IWSG: In Which My Ego Turns Everything into a Blistering Inferno
The first Wednesday of every month is Insecure Writers Support Group. A fabulous blog-hop. Head to the list and support some other writers today.
I'm halfway through my big picture edit/rewrite of this manuscript and I'm ready to set it THE FUCK ON FIRE.
No but seriously. Burn it.
I thought I had my subplots tightened up. I thought I had my hero and heroine figured out. I've written the story essentially three times now. But here I am, ready to scream and break things as this manuscript refuses to be... GOOD.
Okay I have a couple of issues at play here. One is that I have been using scenes I've already written sort of piecemeal. "Oh, this scene will work right here!" So I move it. And now, I'm halfway through this rewrite/revamp/hell and I have completely lost the thread of tension and narrative. I don't know if it's moving too fast or too slow. No idea if it even makes sense any more. Argh! The second, larger issue, is my ego.
My friend Lyssa Kay Adams just indie published her first novel and it's effin' good, ya'll. So effin' good. Funny and snarky and well-written and the reviews are pouring in and they are all saying what I'm saying. The book is freaking GREAT. I'm super happy for her. She's rad and she deserves the applause.
What if I don't get that? What if my first book comes out to the sound of crickets chirping? What if none of our mutual friends say a word? I didn't become a writer for applause, I really didn't (and if you did, you're in for some pain, I fear) but I also don't want to be the suckiest writer out of my group of writer friends. This worry comes from a place of deep insecurity within me, I know. Many of my writer friends are professional writers. They were journalists or work in publishing or advertising. They know a side of the business that I don't and they are way more educated than I am.
Often when I'm forced to defend my genre from people who want to make me feel small about it, I say that many romance writers are highly educated and that a great deal of my favorites went to ivy league schools and teach writing. Which is all true and it's a great brag, but I'm not one of those people. I dropped out of community college because it was putting me into debt and it wasn't actually helping. I consider myself a fairly smart human being and I stand by that decision. Community college wasn't preparing me for a writing career and it wasn't worth the stress or money. But I never expected to be surrounded by so many educated, brilliant writers. I figured my smarts would carry me through. But I'm still never sure when I should be using a semi-colon and I still have to Google how to punctuate parentheticals in parenthesis and I feel like at any moment, I could screw something up and no one will ever take me seriously and I'll deserve it because I couldn't even hack community college and who do I think I am trying to write novels?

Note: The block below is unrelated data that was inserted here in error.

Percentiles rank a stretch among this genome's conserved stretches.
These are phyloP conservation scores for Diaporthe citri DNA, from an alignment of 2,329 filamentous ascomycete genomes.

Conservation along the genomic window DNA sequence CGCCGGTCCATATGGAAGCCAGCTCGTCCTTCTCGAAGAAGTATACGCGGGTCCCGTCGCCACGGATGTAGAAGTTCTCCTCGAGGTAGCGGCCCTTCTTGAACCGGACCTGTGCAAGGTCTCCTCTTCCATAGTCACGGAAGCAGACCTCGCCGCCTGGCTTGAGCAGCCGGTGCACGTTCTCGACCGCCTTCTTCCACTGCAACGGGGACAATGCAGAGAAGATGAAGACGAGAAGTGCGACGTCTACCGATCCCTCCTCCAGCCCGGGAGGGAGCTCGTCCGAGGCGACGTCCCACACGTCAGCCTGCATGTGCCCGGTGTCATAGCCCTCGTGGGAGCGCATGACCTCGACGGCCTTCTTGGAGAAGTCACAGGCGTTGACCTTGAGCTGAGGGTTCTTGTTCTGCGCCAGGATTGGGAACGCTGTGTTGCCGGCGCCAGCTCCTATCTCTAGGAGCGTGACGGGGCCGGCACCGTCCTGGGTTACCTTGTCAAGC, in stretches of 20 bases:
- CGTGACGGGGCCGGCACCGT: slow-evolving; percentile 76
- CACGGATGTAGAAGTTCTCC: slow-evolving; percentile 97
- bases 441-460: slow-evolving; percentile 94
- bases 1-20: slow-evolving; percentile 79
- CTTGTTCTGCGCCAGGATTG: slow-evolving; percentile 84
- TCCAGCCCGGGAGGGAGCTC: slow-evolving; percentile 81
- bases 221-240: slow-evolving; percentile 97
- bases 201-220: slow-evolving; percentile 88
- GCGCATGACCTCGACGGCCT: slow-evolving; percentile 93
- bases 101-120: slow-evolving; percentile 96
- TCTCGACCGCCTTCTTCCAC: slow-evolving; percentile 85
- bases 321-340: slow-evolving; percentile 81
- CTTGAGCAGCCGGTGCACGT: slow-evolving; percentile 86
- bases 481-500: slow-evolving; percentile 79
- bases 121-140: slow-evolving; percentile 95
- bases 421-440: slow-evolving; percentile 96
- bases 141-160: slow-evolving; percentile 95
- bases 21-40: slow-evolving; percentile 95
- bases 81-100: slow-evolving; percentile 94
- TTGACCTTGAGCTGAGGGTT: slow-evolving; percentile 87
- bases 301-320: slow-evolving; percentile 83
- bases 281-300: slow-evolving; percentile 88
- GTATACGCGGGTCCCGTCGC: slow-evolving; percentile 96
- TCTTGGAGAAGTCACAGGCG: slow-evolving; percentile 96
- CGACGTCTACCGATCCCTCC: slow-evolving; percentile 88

Worse yet, am I going to be the kind of unskilled writer used as kindling on the blaze of derision that eternally burns the romance community like wildfire? Is that labored simile my fate?
This has been bumping around in my head, bruising my brain for a month now. I am burning with insecurity and it's making my editing clunky and impossible. I am losing perspective faster than Supernatural episodes lose narrative cohesion, which is to say, FAST.